Finally, the Scriptures show us a man, the apostle Paul, who saw himself as a mother, i.e., the birther of new Kingdom life among the Galatians: “My dear children, for whom I am again in the pains of childbirth until Christ is formed in you,” (Gal.4:19). Here’s a man, calling himself a woman in labor, why???
Because to be a mother, is to birth new life and this is something anyone, men and women, can participate in.
Paul’s understanding of women as life-sources transcended biology, so much so that he could see himself as woman in labor! Thus, the church and society must likewise define motherhood beyond biological birthing or nurturing of life, but also the spiritual birthing. If we retain this understanding of Apostle Paul, then we can see the potential of every woman (and even men!), to birth future generations beyond biology.
For example, when women stand to advocate for the well-being of others, they have their eyes on the well-being of society in future generations.
When women open their voices to cry out in labor that new, liberated life be allowed to come forth from places of oppression, women are engaging in motherhood. But too often, society has neglected to affirm and celebrate the life-giving contributions of women to humankind besides biological childbearing and rearing.
Society is full of the many ways women have impacted generations: Rosa Parks, whose resistance started the (laborious) movement of birthing the Civil Rights movement, with the cooperative attendance of skilled midwives such as Martin Luther King, Jr.; Sojourner Truth who demanded a new way for looking at women of color, i.e., the right way – as a full and worthy human just like her White counterparts; and many other women of color in history.
In her article “The Baton of Faith: Should Children Find Their Own Way?”, blogger and author, Farikanayi, depicts the important role of mothers (and not just biological connections) in birthing the destiny of future generations.
I think of all the women struggling as my sister did, not to be seen as a ‘man’ but as a woman. I think of the myriad ways these women, despite not having biological children, are nevertheless birthing a new and better society for all and most importantly for future generations.
When we write the history books, our destinies are seen to be shaped by people (men and women) who acted to influence the birth of a new society and not necessarily the names of those who had biological children.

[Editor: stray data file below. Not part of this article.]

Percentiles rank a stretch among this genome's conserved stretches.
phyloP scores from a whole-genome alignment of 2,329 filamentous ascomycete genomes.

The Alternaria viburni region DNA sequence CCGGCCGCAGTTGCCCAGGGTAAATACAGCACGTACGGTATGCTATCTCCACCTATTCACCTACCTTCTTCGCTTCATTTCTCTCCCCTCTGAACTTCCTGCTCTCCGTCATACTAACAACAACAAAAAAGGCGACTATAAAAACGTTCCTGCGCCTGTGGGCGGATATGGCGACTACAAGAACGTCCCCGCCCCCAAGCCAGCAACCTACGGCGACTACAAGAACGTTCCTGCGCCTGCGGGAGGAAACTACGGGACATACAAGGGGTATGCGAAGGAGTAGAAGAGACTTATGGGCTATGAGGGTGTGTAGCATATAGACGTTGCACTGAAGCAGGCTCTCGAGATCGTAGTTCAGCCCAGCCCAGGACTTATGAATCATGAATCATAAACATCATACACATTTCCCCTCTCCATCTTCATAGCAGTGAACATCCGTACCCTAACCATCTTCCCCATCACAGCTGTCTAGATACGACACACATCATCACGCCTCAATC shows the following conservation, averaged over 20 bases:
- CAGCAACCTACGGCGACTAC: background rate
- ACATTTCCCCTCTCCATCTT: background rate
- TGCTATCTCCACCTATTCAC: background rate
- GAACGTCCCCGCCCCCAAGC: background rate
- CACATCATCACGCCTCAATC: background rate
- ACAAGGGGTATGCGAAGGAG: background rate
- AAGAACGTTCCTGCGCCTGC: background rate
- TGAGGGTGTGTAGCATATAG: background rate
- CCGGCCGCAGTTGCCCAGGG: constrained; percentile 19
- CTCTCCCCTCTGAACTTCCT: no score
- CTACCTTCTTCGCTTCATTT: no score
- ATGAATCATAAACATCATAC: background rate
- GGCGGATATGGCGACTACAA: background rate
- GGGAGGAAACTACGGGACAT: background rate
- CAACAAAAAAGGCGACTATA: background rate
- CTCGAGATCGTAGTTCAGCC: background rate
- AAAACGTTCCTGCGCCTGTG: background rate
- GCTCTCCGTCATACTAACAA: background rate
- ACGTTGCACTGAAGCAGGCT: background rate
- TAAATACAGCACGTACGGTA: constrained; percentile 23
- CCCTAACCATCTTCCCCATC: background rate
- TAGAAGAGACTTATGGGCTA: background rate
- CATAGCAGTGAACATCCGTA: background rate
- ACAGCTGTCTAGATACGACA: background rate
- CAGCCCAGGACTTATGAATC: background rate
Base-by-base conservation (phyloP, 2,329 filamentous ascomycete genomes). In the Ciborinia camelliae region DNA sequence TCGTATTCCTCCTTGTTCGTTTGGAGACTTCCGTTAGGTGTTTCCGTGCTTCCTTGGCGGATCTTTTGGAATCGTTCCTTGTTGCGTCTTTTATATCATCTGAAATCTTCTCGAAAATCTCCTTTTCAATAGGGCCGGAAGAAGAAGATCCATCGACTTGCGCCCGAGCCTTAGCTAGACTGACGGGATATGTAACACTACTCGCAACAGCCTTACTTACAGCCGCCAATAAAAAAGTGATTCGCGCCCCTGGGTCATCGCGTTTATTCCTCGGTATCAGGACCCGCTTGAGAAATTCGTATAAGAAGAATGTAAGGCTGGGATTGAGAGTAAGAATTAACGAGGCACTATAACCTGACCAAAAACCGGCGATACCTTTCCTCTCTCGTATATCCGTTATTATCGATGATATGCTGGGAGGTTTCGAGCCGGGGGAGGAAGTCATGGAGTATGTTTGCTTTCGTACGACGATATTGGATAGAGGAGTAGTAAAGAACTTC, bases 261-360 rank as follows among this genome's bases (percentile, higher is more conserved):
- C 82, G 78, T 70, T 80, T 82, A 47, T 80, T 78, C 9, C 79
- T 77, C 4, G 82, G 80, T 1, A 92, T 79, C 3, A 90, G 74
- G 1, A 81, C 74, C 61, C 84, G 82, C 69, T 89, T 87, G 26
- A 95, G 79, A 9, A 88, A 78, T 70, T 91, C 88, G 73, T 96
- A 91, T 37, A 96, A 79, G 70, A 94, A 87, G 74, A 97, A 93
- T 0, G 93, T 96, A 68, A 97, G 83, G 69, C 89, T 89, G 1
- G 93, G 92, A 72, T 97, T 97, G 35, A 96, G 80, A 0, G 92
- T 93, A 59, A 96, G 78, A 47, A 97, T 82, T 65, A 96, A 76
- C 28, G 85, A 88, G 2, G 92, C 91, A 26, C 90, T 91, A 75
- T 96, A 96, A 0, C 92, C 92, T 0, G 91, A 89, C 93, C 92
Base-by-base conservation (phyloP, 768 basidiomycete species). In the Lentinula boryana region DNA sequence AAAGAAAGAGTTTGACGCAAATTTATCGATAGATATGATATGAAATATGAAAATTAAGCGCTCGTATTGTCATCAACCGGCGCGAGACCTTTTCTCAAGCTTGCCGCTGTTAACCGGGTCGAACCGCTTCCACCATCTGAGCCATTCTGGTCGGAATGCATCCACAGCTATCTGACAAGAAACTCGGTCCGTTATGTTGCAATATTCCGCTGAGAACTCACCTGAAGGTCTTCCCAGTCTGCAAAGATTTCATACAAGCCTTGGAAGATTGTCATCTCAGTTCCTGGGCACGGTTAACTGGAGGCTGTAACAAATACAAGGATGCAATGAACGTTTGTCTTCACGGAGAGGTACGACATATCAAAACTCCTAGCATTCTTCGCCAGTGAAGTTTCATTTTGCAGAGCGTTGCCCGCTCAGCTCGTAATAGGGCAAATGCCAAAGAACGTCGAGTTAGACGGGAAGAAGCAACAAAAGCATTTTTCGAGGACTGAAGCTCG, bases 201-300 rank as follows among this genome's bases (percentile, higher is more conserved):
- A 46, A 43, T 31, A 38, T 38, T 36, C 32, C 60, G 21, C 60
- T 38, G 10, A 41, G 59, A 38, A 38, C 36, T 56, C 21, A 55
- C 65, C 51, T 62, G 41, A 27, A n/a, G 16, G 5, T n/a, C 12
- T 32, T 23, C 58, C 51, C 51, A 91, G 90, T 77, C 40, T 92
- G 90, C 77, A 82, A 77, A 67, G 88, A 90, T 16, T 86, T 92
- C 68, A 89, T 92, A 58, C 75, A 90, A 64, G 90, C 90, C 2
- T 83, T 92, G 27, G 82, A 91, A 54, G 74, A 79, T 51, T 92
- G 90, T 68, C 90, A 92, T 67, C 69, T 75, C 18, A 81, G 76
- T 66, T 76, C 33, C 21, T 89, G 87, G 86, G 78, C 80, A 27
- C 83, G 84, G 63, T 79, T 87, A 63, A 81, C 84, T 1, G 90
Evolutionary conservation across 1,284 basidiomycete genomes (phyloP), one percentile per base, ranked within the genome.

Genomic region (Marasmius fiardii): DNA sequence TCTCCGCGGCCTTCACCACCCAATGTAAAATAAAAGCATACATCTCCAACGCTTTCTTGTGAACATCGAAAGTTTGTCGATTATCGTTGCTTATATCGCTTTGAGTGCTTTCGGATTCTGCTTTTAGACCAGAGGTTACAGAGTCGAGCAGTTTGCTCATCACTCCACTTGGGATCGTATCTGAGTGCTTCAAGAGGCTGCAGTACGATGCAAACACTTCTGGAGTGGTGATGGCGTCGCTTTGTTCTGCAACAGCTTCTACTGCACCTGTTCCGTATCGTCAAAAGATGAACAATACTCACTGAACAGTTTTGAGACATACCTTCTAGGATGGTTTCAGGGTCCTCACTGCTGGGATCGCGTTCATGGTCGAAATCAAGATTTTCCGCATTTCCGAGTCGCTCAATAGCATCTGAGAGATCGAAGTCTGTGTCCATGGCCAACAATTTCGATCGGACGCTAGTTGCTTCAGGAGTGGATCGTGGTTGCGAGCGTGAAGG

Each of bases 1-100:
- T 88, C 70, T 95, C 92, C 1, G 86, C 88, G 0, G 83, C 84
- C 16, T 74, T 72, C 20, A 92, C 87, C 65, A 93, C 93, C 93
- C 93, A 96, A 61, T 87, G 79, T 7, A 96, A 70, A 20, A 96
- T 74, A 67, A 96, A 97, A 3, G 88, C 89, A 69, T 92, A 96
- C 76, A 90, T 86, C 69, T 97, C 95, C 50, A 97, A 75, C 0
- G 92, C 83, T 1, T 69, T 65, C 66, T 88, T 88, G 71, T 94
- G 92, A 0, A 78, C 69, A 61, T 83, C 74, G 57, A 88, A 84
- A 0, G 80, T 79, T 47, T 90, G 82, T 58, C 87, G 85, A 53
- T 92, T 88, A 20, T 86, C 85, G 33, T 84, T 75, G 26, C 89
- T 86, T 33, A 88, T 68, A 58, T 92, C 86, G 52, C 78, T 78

So in the telling of the human story of motherhood in church or elsewhere, we need to start naming women who are making a change for current and future generations.
Do you know any such women? Then wish them Happy Mothers’ Day! Are you one of such women? Then, I’d like to wish you Happy Mother’s Day!
Happy Mothers’ Day to all the women who labor alongside me, nurturing better life for women/people of color and all the intersectionalities that come with us.
Happy Mothers’ Day to all the women who receive the vision/prophecy for a better life, and who like Deborah, a mother in Israel, go with the men into battle to change history and rescue present and future generations from oppression and injustice.
Happy Mothers’ Day to all the Mothers in Israel who are not afraid to take their place in society and prophesy a new day, a new life according to God’s desire for their societies.
Happy Mothers’ Day to all the Mothers in Israel who rescue the hurting, the abused, the hungry, the homeless because your actions re-writes their narratives for good lives.
Happy Mothers’ Day to all the Mothers in Israel, who sacrifice their careers and reputations and personal well-being to nurture hope, courage, freedom in order to create space in their society for new life to thrive.
We cannot name all of you, but we salute you all with Deborah’s song, knowing that until you rise up and lead the way, others will not enter into their victory. So, keep leading the way, all you Mothers in Israel!
God bless you!
-Rev. Oghene’tega Swann
Rev. Oghene’tega Swann is an ordained Teaching Elder (Pastor) in the Beaver-Butler Presbytery of the Presbyterian Church(USA). She is the founding pastor of Refreshing Springs Ministry, Aliquippa & Ambridge. She has the honor and privilege to be mother to one wonderful, biological child and many, many more non-biological children.